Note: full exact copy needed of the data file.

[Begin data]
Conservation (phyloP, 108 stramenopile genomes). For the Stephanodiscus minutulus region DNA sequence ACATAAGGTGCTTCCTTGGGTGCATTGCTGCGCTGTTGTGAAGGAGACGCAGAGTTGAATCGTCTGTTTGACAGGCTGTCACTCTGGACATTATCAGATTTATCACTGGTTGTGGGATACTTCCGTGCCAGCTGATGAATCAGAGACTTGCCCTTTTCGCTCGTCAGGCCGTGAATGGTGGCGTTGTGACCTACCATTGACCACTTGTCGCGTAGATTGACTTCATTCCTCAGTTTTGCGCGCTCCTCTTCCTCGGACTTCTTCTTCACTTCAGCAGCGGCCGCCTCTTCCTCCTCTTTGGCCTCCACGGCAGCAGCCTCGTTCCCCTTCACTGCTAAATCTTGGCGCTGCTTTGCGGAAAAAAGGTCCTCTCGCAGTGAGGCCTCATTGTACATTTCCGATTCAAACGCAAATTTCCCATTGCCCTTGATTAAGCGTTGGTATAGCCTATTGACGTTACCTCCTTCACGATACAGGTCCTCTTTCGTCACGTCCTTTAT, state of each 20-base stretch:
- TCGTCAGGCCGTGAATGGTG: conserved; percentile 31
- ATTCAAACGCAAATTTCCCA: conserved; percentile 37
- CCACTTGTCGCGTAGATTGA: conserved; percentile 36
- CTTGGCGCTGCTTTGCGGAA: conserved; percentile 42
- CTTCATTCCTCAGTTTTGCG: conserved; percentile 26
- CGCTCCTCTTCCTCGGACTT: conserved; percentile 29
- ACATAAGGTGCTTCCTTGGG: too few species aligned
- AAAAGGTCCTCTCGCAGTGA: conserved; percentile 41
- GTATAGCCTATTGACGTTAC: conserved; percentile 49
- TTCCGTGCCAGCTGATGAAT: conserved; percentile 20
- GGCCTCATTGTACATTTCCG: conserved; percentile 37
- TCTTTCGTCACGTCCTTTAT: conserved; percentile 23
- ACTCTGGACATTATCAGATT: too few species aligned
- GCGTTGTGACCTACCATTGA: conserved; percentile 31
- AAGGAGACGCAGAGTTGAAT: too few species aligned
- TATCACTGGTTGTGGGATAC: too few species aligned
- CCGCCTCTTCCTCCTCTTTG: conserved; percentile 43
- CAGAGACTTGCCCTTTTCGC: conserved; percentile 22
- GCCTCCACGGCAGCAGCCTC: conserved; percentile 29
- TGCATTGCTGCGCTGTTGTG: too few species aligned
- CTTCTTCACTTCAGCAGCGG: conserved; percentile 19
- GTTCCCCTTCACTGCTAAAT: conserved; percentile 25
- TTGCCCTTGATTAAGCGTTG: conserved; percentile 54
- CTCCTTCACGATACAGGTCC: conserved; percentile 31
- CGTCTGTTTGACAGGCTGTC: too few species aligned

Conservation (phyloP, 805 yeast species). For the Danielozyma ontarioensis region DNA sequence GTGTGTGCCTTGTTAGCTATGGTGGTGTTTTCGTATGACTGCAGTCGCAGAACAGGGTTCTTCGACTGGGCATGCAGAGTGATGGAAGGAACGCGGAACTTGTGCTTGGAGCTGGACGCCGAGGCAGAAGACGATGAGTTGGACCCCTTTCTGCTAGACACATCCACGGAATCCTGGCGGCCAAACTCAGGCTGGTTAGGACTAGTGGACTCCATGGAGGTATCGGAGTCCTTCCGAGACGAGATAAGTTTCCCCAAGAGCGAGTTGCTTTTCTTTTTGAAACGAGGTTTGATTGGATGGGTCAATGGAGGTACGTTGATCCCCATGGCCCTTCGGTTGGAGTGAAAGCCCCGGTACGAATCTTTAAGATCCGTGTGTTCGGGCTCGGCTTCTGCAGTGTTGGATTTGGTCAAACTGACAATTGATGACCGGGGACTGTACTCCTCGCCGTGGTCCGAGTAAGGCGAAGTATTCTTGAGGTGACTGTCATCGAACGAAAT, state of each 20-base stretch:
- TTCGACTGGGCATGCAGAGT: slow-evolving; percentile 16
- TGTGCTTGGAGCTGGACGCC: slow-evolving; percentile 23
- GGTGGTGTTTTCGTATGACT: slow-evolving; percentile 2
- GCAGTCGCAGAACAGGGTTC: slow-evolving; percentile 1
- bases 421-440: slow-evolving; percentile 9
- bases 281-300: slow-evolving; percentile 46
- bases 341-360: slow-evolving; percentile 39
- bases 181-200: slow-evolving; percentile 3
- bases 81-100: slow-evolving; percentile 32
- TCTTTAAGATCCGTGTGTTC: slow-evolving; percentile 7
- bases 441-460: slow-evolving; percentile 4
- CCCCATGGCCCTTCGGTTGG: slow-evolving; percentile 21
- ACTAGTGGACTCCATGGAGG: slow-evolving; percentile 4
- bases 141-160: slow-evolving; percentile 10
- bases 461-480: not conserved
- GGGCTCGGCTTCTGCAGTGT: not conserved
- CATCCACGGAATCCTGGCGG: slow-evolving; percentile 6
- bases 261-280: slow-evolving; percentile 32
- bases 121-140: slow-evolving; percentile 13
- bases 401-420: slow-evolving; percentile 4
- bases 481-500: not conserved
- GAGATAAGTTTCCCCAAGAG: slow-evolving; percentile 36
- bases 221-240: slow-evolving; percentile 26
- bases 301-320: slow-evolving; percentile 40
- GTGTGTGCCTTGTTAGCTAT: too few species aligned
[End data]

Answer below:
Conservation (phyloP, 108 stramenopile genomes). For the Stephanodiscus minutulus region DNA sequence ACATAAGGTGCTTCCTTGGGTGCATTGCTGCGCTGTTGTGAAGGAGACGCAGAGTTGAATCGTCTGTTTGACAGGCTGTCACTCTGGACATTATCAGATTTATCACTGGTTGTGGGATACTTCCGTGCCAGCTGATGAATCAGAGACTTGCCCTTTTCGCTCGTCAGGCCGTGAATGGTGGCGTTGTGACCTACCATTGACCACTTGTCGCGTAGATTGACTTCATTCCTCAGTTTTGCGCGCTCCTCTTCCTCGGACTTCTTCTTCACTTCAGCAGCGGCCGCCTCTTCCTCCTCTTTGGCCTCCACGGCAGCAGCCTCGTTCCCCTTCACTGCTAAATCTTGGCGCTGCTTTGCGGAAAAAAGGTCCTCTCGCAGTGAGGCCTCATTGTACATTTCCGATTCAAACGCAAATTTCCCATTGCCCTTGATTAAGCGTTGGTATAGCCTATTGACGTTACCTCCTTCACGATACAGGTCCTCTTTCGTCACGTCCTTTAT, state of each 20-base stretch:
- TCGTCAGGCCGTGAATGGTG: conserved; percentile 31
- ATTCAAACGCAAATTTCCCA: conserved; percentile 37
- CCACTTGTCGCGTAGATTGA: conserved; percentile 36
- CTTGGCGCTGCTTTGCGGAA: conserved; percentile 42
- CTTCATTCCTCAGTTTTGCG: conserved; percentile 26
- CGCTCCTCTTCCTCGGACTT: conserved; percentile 29
- ACATAAGGTGCTTCCTTGGG: too few species aligned
- AAAAGGTCCTCTCGCAGTGA: conserved; percentile 41
- GTATAGCCTATTGACGTTAC: conserved; percentile 49
- TTCCGTGCCAGCTGATGAAT: conserved; percentile 20
- GGCCTCATTGTACATTTCCG: conserved; percentile 37
- TCTTTCGTCACGTCCTTTAT: conserved; percentile 23
- ACTCTGGACATTATCAGATT: too few species aligned
- GCGTTGTGACCTACCATTGA: conserved; percentile 31
- AAGGAGACGCAGAGTTGAAT: too few species aligned
- TATCACTGGTTGTGGGATAC: too few species aligned
- CCGCCTCTTCCTCCTCTTTG: conserved; percentile 43
- CAGAGACTTGCCCTTTTCGC: conserved; percentile 22
- GCCTCCACGGCAGCAGCCTC: conserved; percentile 29
- TGCATTGCTGCGCTGTTGTG: too few species aligned
- CTTCTTCACTTCAGCAGCGG: conserved; percentile 19
- GTTCCCCTTCACTGCTAAAT: conserved; percentile 25
- TTGCCCTTGATTAAGCGTTG: conserved; percentile 54
- CTCCTTCACGATACAGGTCC: conserved; percentile 31
- CGTCTGTTTGACAGGCTGTC: too few species aligned

Conservation (phyloP, 805 yeast species). For the Danielozyma ontarioensis region DNA sequence GTGTGTGCCTTGTTAGCTATGGTGGTGTTTTCGTATGACTGCAGTCGCAGAACAGGGTTCTTCGACTGGGCATGCAGAGTGATGGAAGGAACGCGGAACTTGTGCTTGGAGCTGGACGCCGAGGCAGAAGACGATGAGTTGGACCCCTTTCTGCTAGACACATCCACGGAATCCTGGCGGCCAAACTCAGGCTGGTTAGGACTAGTGGACTCCATGGAGGTATCGGAGTCCTTCCGAGACGAGATAAGTTTCCCCAAGAGCGAGTTGCTTTTCTTTTTGAAACGAGGTTTGATTGGATGGGTCAATGGAGGTACGTTGATCCCCATGGCCCTTCGGTTGGAGTGAAAGCCCCGGTACGAATCTTTAAGATCCGTGTGTTCGGGCTCGGCTTCTGCAGTGTTGGATTTGGTCAAACTGACAATTGATGACCGGGGACTGTACTCCTCGCCGTGGTCCGAGTAAGGCGAAGTATTCTTGAGGTGACTGTCATCGAACGAAAT, state of each 20-base stretch:
- TTCGACTGGGCATGCAGAGT: slow-evolving; percentile 16
- TGTGCTTGGAGCTGGACGCC: slow-evolving; percentile 23
- GGTGGTGTTTTCGTATGACT: slow-evolving; percentile 2
- GCAGTCGCAGAACAGGGTTC: slow-evolving; percentile 1
- bases 421-440: slow-evolving; percentile 9
- bases 281-300: slow-evolving; percentile 46
- bases 341-360: slow-evolving; percentile 39
- bases 181-200: slow-evolving; percentile 3
- bases 81-100: slow-evolving; percentile 32
- TCTTTAAGATCCGTGTGTTC: slow-evolving; percentile 7
- bases 441-460: slow-evolving; percentile 4
- CCCCATGGCCCTTCGGTTGG: slow-evolving; percentile 21
- ACTAGTGGACTCCATGGAGG: slow-evolving; percentile 4
- bases 141-160: slow-evolving; percentile 10
- bases 461-480: not conserved
- GGGCTCGGCTTCTGCAGTGT: not conserved
- CATCCACGGAATCCTGGCGG: slow-evolving; percentile 6
- bases 261-280: slow-evolving; percentile 32
- bases 121-140: slow-evolving; percentile 13
- bases 401-420: slow-evolving; percentile 4
- bases 481-500: not conserved
- GAGATAAGTTTCCCCAAGAG: slow-evolving; percentile 36
- bases 221-240: slow-evolving; percentile 26
- bases 301-320: slow-evolving; percentile 40
- GTGTGTGCCTTGTTAGCTAT: too few species aligned